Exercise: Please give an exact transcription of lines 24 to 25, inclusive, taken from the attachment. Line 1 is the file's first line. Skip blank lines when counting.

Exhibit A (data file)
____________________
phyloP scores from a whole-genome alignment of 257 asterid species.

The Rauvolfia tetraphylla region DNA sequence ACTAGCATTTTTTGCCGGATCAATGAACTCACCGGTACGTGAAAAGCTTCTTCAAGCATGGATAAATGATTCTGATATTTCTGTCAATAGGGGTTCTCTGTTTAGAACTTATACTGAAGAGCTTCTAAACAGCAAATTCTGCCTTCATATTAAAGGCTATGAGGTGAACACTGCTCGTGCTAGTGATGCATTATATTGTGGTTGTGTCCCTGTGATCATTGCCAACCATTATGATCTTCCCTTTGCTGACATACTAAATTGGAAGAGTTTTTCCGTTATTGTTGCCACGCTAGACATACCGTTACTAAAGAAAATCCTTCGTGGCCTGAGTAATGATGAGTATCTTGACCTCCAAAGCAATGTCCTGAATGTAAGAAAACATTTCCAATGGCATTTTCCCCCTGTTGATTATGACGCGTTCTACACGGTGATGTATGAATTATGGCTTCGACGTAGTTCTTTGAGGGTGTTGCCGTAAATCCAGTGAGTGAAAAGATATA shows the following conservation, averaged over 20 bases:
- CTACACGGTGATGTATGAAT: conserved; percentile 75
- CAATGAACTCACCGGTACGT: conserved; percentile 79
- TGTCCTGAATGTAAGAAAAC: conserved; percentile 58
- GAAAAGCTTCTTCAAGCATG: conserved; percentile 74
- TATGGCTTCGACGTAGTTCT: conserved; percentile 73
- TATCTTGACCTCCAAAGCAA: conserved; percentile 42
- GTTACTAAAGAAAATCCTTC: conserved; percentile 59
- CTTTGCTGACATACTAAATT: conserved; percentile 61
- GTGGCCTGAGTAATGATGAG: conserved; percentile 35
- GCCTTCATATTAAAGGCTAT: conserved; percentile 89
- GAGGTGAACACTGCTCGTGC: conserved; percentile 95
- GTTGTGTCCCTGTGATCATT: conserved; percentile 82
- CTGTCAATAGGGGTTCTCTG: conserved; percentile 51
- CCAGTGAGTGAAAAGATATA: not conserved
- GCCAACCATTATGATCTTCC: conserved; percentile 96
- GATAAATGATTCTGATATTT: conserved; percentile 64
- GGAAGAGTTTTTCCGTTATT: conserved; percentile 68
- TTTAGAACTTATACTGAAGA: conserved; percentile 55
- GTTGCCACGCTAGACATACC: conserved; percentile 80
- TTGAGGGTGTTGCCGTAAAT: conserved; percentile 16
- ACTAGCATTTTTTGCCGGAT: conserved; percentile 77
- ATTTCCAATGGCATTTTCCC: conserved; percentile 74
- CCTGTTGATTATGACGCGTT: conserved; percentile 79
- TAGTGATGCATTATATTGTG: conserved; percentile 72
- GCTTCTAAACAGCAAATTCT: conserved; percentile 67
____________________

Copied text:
- ATTTCCAATGGCATTTTCCC: conserved; percentile 74
- CCTGTTGATTATGACGCGTT: conserved; percentile 79